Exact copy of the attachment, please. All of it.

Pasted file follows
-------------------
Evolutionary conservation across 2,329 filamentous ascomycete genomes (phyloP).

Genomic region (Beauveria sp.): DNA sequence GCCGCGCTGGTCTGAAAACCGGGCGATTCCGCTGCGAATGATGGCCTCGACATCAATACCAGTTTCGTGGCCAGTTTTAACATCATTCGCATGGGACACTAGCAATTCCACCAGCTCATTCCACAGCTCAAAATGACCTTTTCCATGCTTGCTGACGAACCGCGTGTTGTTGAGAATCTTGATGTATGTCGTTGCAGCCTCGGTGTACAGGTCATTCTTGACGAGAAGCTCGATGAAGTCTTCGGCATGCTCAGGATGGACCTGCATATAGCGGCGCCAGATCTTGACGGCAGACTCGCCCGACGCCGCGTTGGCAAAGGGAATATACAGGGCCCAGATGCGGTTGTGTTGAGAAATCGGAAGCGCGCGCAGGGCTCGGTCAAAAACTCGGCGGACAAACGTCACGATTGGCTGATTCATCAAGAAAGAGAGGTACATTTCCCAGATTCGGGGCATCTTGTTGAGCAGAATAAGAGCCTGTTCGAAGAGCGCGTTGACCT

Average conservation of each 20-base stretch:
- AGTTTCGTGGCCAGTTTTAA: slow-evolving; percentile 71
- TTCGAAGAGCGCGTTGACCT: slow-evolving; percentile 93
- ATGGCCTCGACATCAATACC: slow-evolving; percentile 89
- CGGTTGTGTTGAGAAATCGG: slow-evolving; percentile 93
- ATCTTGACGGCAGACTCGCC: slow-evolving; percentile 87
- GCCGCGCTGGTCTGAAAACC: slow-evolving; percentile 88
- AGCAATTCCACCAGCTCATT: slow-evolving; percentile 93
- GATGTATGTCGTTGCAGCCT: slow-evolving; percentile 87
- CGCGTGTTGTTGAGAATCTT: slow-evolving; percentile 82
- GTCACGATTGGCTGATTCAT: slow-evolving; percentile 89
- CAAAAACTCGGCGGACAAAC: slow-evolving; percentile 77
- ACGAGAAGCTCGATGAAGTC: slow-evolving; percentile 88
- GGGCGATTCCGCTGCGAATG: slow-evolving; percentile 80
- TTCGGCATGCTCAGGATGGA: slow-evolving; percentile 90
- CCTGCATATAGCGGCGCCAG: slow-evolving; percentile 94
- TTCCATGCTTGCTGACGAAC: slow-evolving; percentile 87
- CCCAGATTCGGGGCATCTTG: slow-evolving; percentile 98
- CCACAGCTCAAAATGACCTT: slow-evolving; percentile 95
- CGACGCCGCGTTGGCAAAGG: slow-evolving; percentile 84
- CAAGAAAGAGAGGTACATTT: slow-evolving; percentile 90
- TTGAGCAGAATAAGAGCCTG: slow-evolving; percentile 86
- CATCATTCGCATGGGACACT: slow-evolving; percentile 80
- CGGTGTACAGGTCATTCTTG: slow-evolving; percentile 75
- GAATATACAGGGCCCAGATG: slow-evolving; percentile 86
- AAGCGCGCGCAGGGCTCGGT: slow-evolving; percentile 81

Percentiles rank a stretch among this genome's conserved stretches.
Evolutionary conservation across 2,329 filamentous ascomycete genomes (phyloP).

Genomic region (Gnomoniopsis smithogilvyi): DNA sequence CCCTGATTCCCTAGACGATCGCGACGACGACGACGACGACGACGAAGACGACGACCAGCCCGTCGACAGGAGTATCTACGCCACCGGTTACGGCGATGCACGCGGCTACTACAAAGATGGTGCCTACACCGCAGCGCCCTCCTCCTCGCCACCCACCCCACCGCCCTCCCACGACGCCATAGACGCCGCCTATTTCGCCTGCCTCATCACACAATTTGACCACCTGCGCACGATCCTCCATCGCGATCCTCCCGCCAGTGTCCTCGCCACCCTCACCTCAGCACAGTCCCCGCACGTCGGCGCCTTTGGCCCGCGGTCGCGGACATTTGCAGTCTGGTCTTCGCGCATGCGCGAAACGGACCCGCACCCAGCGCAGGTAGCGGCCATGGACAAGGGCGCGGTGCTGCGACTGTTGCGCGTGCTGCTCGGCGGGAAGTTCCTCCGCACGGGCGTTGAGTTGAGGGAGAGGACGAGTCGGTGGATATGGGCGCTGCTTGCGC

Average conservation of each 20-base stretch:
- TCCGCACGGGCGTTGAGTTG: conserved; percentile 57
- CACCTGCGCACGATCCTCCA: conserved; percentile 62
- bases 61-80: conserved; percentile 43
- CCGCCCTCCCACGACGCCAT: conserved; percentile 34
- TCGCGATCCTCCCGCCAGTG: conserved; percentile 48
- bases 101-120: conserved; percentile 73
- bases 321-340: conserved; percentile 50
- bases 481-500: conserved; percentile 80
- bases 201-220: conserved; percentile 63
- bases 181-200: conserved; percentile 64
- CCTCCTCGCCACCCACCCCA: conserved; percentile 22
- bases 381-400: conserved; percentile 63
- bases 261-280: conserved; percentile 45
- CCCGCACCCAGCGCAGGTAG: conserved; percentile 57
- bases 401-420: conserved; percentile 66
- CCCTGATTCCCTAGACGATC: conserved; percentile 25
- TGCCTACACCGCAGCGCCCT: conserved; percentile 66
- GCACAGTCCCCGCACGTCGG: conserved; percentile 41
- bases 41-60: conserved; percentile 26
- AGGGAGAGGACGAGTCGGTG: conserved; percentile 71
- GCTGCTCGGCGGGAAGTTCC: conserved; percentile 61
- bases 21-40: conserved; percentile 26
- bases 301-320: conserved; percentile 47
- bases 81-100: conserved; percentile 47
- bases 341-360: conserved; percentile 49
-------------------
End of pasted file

Evolutionary conservation across 2,329 filamentous ascomycete genomes (phyloP).

Genomic region (Beauveria sp.): DNA sequence GCCGCGCTGGTCTGAAAACCGGGCGATTCCGCTGCGAATGATGGCCTCGACATCAATACCAGTTTCGTGGCCAGTTTTAACATCATTCGCATGGGACACTAGCAATTCCACCAGCTCATTCCACAGCTCAAAATGACCTTTTCCATGCTTGCTGACGAACCGCGTGTTGTTGAGAATCTTGATGTATGTCGTTGCAGCCTCGGTGTACAGGTCATTCTTGACGAGAAGCTCGATGAAGTCTTCGGCATGCTCAGGATGGACCTGCATATAGCGGCGCCAGATCTTGACGGCAGACTCGCCCGACGCCGCGTTGGCAAAGGGAATATACAGGGCCCAGATGCGGTTGTGTTGAGAAATCGGAAGCGCGCGCAGGGCTCGGTCAAAAACTCGGCGGACAAACGTCACGATTGGCTGATTCATCAAGAAAGAGAGGTACATTTCCCAGATTCGGGGCATCTTGTTGAGCAGAATAAGAGCCTGTTCGAAGAGCGCGTTGACCT

Average conservation of each 20-base stretch:
- AGTTTCGTGGCCAGTTTTAA: slow-evolving; percentile 71
- TTCGAAGAGCGCGTTGACCT: slow-evolving; percentile 93
- ATGGCCTCGACATCAATACC: slow-evolving; percentile 89
- CGGTTGTGTTGAGAAATCGG: slow-evolving; percentile 93
- ATCTTGACGGCAGACTCGCC: slow-evolving; percentile 87
- GCCGCGCTGGTCTGAAAACC: slow-evolving; percentile 88
- AGCAATTCCACCAGCTCATT: slow-evolving; percentile 93
- GATGTATGTCGTTGCAGCCT: slow-evolving; percentile 87
- CGCGTGTTGTTGAGAATCTT: slow-evolving; percentile 82
- GTCACGATTGGCTGATTCAT: slow-evolving; percentile 89
- CAAAAACTCGGCGGACAAAC: slow-evolving; percentile 77
- ACGAGAAGCTCGATGAAGTC: slow-evolving; percentile 88
- GGGCGATTCCGCTGCGAATG: slow-evolving; percentile 80
- TTCGGCATGCTCAGGATGGA: slow-evolving; percentile 90
- CCTGCATATAGCGGCGCCAG: slow-evolving; percentile 94
- TTCCATGCTTGCTGACGAAC: slow-evolving; percentile 87
- CCCAGATTCGGGGCATCTTG: slow-evolving; percentile 98
- CCACAGCTCAAAATGACCTT: slow-evolving; percentile 95
- CGACGCCGCGTTGGCAAAGG: slow-evolving; percentile 84
- CAAGAAAGAGAGGTACATTT: slow-evolving; percentile 90
- TTGAGCAGAATAAGAGCCTG: slow-evolving; percentile 86
- CATCATTCGCATGGGACACT: slow-evolving; percentile 80
- CGGTGTACAGGTCATTCTTG: slow-evolving; percentile 75
- GAATATACAGGGCCCAGATG: slow-evolving; percentile 86
- AAGCGCGCGCAGGGCTCGGT: slow-evolving; percentile 81

Percentiles rank a stretch among this genome's conserved stretches.
Evolutionary conservation across 2,329 filamentous ascomycete genomes (phyloP).

Genomic region (Gnomoniopsis smithogilvyi): DNA sequence CCCTGATTCCCTAGACGATCGCGACGACGACGACGACGACGACGAAGACGACGACCAGCCCGTCGACAGGAGTATCTACGCCACCGGTTACGGCGATGCACGCGGCTACTACAAAGATGGTGCCTACACCGCAGCGCCCTCCTCCTCGCCACCCACCCCACCGCCCTCCCACGACGCCATAGACGCCGCCTATTTCGCCTGCCTCATCACACAATTTGACCACCTGCGCACGATCCTCCATCGCGATCCTCCCGCCAGTGTCCTCGCCACCCTCACCTCAGCACAGTCCCCGCACGTCGGCGCCTTTGGCCCGCGGTCGCGGACATTTGCAGTCTGGTCTTCGCGCATGCGCGAAACGGACCCGCACCCAGCGCAGGTAGCGGCCATGGACAAGGGCGCGGTGCTGCGACTGTTGCGCGTGCTGCTCGGCGGGAAGTTCCTCCGCACGGGCGTTGAGTTGAGGGAGAGGACGAGTCGGTGGATATGGGCGCTGCTTGCGC

Average conservation of each 20-base stretch:
- TCCGCACGGGCGTTGAGTTG: conserved; percentile 57
- CACCTGCGCACGATCCTCCA: conserved; percentile 62
- bases 61-80: conserved; percentile 43
- CCGCCCTCCCACGACGCCAT: conserved; percentile 34
- TCGCGATCCTCCCGCCAGTG: conserved; percentile 48
- bases 101-120: conserved; percentile 73
- bases 321-340: conserved; percentile 50
- bases 481-500: conserved; percentile 80
- bases 201-220: conserved; percentile 63
- bases 181-200: conserved; percentile 64
- CCTCCTCGCCACCCACCCCA: conserved; percentile 22
- bases 381-400: conserved; percentile 63
- bases 261-280: conserved; percentile 45
- CCCGCACCCAGCGCAGGTAG: conserved; percentile 57
- bases 401-420: conserved; percentile 66
- CCCTGATTCCCTAGACGATC: conserved; percentile 25
- TGCCTACACCGCAGCGCCCT: conserved; percentile 66
- GCACAGTCCCCGCACGTCGG: conserved; percentile 41
- bases 41-60: conserved; percentile 26
- AGGGAGAGGACGAGTCGGTG: conserved; percentile 71
- GCTGCTCGGCGGGAAGTTCC: conserved; percentile 61
- bases 21-40: conserved; percentile 26
- bases 301-320: conserved; percentile 47
- bases 81-100: conserved; percentile 47
- bases 341-360: conserved; percentile 49